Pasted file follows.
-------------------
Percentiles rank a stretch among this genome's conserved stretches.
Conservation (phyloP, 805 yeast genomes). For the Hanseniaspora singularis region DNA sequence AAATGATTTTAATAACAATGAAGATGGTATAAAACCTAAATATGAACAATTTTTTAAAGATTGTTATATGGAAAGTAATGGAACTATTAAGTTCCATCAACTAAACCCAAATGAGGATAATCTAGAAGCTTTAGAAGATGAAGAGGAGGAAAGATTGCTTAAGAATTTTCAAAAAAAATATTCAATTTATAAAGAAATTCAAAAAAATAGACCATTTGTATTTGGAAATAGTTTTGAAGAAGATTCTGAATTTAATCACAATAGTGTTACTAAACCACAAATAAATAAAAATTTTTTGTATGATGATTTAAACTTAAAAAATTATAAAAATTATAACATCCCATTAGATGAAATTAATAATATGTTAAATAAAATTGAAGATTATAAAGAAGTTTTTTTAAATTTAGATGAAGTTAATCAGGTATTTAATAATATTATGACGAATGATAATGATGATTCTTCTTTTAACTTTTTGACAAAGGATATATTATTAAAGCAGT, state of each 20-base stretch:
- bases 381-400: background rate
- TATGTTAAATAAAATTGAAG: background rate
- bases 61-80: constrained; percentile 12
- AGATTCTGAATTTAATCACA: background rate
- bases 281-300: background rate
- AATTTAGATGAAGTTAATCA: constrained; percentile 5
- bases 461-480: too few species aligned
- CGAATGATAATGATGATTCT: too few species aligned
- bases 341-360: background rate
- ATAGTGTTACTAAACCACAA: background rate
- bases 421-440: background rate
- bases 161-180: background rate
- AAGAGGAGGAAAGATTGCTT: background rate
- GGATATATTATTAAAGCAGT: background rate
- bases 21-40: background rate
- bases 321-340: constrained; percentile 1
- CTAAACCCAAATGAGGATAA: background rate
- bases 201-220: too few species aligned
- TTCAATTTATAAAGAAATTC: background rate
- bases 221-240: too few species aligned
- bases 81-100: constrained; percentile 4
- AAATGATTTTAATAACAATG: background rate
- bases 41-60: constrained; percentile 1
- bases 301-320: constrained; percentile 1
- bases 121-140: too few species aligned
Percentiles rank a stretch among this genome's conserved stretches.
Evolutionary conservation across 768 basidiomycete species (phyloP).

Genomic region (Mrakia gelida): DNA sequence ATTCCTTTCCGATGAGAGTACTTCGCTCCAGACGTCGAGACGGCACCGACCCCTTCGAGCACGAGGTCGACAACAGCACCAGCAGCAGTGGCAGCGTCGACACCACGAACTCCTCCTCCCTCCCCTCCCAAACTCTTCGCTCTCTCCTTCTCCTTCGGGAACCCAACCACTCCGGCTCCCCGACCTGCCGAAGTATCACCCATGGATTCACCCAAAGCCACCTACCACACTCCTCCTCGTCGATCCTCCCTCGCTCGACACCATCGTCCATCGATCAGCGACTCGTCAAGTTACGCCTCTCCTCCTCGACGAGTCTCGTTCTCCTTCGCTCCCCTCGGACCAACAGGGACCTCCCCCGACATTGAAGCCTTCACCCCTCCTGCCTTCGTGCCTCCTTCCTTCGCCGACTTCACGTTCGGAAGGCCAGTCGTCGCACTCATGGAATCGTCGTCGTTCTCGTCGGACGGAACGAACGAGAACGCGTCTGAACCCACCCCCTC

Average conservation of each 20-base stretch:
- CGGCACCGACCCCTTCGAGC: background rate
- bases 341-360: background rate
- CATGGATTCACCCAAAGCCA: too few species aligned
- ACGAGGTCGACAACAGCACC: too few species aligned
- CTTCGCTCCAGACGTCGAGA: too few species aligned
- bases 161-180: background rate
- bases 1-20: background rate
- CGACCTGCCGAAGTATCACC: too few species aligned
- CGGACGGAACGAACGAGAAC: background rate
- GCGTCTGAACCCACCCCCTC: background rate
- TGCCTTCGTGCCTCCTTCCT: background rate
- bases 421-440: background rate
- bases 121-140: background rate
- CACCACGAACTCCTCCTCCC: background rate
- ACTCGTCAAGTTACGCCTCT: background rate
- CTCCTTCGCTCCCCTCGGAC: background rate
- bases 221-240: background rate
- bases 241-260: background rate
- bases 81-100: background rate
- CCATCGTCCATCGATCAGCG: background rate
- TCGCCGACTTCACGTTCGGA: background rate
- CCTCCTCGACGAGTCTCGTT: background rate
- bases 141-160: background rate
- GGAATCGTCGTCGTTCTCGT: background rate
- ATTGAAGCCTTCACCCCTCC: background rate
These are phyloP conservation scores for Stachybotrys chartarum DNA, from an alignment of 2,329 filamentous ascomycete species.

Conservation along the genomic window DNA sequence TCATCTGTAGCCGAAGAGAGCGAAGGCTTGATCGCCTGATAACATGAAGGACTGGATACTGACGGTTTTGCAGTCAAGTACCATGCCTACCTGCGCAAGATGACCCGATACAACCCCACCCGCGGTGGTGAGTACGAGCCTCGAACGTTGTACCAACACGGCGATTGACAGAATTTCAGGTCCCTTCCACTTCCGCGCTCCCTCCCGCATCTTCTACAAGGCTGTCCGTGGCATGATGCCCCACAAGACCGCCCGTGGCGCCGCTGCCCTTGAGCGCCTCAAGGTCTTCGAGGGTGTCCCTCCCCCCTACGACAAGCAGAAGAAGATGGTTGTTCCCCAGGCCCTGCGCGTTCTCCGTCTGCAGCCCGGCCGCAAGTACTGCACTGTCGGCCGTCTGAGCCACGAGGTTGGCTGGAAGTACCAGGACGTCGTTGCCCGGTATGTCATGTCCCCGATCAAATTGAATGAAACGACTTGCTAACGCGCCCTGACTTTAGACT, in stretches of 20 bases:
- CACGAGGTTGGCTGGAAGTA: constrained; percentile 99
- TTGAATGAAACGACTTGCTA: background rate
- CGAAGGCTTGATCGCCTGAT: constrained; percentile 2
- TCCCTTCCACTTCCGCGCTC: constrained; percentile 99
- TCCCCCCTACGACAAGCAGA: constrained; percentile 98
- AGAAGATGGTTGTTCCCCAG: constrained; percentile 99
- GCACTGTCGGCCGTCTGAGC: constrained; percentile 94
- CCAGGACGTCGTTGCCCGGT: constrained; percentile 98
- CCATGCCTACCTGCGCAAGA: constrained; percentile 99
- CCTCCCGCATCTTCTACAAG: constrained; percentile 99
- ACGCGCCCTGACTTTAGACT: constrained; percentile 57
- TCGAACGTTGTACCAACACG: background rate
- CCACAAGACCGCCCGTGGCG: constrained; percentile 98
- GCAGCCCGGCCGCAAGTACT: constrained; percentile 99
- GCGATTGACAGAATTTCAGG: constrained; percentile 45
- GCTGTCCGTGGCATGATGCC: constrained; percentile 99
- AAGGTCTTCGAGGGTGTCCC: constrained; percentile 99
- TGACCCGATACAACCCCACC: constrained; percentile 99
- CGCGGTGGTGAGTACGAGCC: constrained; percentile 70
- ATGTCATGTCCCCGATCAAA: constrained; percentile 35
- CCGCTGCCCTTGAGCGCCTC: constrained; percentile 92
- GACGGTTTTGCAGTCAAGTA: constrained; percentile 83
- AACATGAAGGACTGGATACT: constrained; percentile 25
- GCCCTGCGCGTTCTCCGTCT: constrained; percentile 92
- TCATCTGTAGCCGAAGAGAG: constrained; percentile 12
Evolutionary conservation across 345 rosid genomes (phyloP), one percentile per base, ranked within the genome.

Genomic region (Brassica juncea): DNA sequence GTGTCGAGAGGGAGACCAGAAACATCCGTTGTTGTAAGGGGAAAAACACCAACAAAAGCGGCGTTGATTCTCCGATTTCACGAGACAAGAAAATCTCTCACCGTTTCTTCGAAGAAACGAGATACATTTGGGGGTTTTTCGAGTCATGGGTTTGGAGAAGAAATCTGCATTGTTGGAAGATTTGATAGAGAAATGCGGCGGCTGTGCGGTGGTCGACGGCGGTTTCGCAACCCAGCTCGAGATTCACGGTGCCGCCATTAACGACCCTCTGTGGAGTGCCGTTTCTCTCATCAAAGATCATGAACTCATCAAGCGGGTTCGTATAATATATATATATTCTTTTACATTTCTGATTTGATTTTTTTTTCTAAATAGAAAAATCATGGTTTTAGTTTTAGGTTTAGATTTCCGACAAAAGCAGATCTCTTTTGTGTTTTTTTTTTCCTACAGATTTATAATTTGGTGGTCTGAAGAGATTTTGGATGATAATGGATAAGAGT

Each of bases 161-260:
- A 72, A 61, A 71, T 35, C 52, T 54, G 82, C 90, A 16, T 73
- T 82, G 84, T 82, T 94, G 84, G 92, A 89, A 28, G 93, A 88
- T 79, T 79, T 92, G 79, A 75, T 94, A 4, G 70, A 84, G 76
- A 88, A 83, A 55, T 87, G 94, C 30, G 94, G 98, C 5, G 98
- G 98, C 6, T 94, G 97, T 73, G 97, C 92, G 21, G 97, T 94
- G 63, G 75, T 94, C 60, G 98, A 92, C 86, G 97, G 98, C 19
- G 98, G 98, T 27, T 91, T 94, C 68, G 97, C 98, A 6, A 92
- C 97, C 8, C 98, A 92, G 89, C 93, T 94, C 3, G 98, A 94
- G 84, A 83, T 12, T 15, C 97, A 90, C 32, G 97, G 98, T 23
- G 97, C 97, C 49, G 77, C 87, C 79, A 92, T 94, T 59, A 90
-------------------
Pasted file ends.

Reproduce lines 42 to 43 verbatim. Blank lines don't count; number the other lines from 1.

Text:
- TGCCTTCGTGCCTCCTTCCT: background rate
- bases 421-440: background rate